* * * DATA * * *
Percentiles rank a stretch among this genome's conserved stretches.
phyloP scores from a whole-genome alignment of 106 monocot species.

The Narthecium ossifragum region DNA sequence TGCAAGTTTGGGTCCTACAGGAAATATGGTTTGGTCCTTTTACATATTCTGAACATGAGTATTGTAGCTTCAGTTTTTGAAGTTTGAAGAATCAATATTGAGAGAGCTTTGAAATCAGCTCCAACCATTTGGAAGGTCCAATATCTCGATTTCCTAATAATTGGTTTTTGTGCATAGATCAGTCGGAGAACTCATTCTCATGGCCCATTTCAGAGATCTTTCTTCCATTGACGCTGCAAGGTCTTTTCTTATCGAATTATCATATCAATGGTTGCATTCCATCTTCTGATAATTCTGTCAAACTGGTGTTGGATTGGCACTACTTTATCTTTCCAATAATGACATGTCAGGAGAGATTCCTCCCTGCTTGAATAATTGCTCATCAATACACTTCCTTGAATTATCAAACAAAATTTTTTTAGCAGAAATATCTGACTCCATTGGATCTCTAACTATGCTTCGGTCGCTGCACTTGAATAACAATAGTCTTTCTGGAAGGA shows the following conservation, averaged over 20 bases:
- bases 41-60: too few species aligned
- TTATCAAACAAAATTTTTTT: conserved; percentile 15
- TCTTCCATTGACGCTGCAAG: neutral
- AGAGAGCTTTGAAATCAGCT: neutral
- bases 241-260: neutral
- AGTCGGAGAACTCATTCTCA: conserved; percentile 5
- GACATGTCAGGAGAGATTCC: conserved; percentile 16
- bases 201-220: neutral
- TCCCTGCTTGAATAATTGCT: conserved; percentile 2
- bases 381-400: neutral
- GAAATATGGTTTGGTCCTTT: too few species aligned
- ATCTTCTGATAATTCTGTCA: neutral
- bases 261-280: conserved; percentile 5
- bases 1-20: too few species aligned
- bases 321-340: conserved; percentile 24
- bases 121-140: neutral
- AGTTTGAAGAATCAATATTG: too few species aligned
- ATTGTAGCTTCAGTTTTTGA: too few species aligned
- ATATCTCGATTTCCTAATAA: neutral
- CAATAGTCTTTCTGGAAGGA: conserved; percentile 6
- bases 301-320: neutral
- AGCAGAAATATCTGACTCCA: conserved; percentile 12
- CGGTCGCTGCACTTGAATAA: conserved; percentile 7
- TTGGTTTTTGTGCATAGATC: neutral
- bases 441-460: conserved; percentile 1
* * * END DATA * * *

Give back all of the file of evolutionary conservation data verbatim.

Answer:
Percentiles rank a stretch among this genome's conserved stretches.
phyloP scores from a whole-genome alignment of 106 monocot species.

The Narthecium ossifragum region DNA sequence TGCAAGTTTGGGTCCTACAGGAAATATGGTTTGGTCCTTTTACATATTCTGAACATGAGTATTGTAGCTTCAGTTTTTGAAGTTTGAAGAATCAATATTGAGAGAGCTTTGAAATCAGCTCCAACCATTTGGAAGGTCCAATATCTCGATTTCCTAATAATTGGTTTTTGTGCATAGATCAGTCGGAGAACTCATTCTCATGGCCCATTTCAGAGATCTTTCTTCCATTGACGCTGCAAGGTCTTTTCTTATCGAATTATCATATCAATGGTTGCATTCCATCTTCTGATAATTCTGTCAAACTGGTGTTGGATTGGCACTACTTTATCTTTCCAATAATGACATGTCAGGAGAGATTCCTCCCTGCTTGAATAATTGCTCATCAATACACTTCCTTGAATTATCAAACAAAATTTTTTTAGCAGAAATATCTGACTCCATTGGATCTCTAACTATGCTTCGGTCGCTGCACTTGAATAACAATAGTCTTTCTGGAAGGA shows the following conservation, averaged over 20 bases:
- bases 41-60: too few species aligned
- TTATCAAACAAAATTTTTTT: conserved; percentile 15
- TCTTCCATTGACGCTGCAAG: neutral
- AGAGAGCTTTGAAATCAGCT: neutral
- bases 241-260: neutral
- AGTCGGAGAACTCATTCTCA: conserved; percentile 5
- GACATGTCAGGAGAGATTCC: conserved; percentile 16
- bases 201-220: neutral
- TCCCTGCTTGAATAATTGCT: conserved; percentile 2
- bases 381-400: neutral
- GAAATATGGTTTGGTCCTTT: too few species aligned
- ATCTTCTGATAATTCTGTCA: neutral
- bases 261-280: conserved; percentile 5
- bases 1-20: too few species aligned
- bases 321-340: conserved; percentile 24
- bases 121-140: neutral
- AGTTTGAAGAATCAATATTG: too few species aligned
- ATTGTAGCTTCAGTTTTTGA: too few species aligned
- ATATCTCGATTTCCTAATAA: neutral
- CAATAGTCTTTCTGGAAGGA: conserved; percentile 6
- bases 301-320: neutral
- AGCAGAAATATCTGACTCCA: conserved; percentile 12
- CGGTCGCTGCACTTGAATAA: conserved; percentile 7
- TTGGTTTTTGTGCATAGATC: neutral
- bases 441-460: conserved; percentile 1